Bank Branches, NFL Player, Random Strangers Keep Paying Off Layaway Tabs

Image courtesy of dan

Stories of layaway angels, or ordinary shoppers who pay off strangers’ layaway tabs in the weeks before Christmas or the beginning of the school year, proliferate in the news at this time of year. They make the legend of Santa Claus—someone who gives gifts while asking for nothing in return—literally come true.

Earlier this season, the now-famous but still anonymous “Santa B” spent more than $50,000 at one Pennsylvania Walmart store, continuing his generosity streak from past years.

The movement has become more organized in recent years, with a 501(c)(3) organization forming for people who want to buy gifts for strangers, but also get a tax deduction. The organization pays off layaway tabs of customers that include children’s items who have been making payments, choosing recipients at random at retailers across the country.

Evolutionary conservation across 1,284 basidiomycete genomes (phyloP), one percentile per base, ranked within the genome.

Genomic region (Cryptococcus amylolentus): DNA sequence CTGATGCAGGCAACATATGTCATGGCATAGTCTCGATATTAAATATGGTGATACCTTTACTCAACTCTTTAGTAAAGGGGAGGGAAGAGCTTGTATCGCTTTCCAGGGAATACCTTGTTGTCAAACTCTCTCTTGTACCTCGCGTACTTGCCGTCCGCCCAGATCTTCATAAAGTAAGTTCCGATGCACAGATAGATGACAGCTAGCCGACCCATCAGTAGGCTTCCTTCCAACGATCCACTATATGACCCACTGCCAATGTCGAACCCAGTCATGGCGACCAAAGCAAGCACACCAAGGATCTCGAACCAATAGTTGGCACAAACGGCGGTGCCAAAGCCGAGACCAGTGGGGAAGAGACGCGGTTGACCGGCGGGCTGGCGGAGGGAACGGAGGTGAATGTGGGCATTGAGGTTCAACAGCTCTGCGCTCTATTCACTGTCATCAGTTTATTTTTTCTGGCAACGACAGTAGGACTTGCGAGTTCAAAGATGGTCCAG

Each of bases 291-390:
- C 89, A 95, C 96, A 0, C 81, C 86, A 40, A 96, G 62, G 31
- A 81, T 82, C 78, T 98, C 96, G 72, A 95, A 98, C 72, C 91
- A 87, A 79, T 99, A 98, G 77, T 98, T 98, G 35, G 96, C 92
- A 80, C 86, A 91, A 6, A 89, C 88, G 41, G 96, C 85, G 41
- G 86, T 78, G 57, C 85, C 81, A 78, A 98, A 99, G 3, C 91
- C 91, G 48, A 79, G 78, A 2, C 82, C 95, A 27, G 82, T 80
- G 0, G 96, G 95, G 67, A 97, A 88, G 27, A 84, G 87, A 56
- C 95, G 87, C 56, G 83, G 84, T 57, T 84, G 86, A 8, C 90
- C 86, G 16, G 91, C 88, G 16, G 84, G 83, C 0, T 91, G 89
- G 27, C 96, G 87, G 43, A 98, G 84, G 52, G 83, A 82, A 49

Pay Away The Layaway teamed up with NFL free agent Darrin Walls in his hometown of Pittsburgh to pay off accounts at Burlington Coat Factory. “I had a good Christmas most of the time, so families that didn’t, I kind of felt bad for them,” he told Trib Live. “When I heard this organization existed, it was a no-brainer for me.”

Another organized campaign put together by Iberia Bank paid off a total of $2,500 at stores across the Tampa area. One branch manager put down $900 at an area Walmart, saying that the experience gave him “a great sense of giving back.”

Anonymous individuals, of course, are also busy paying off layaway tabs across the country. A California woman couldn’t afford the toys that delighted her grandchildren, so she put them on layaway.

She was fearful when Toys ‘R’ Us called her up, worried that her balance would come due and she would lose the battery-powered scooter and robotic puppy.

Instead, they told her that the her balance had been paid off by a stranger who had paid two other accounts off at the store that day.

“They’re going to be so excited because they don’t ask for much,” she told CBS Los Angeles.

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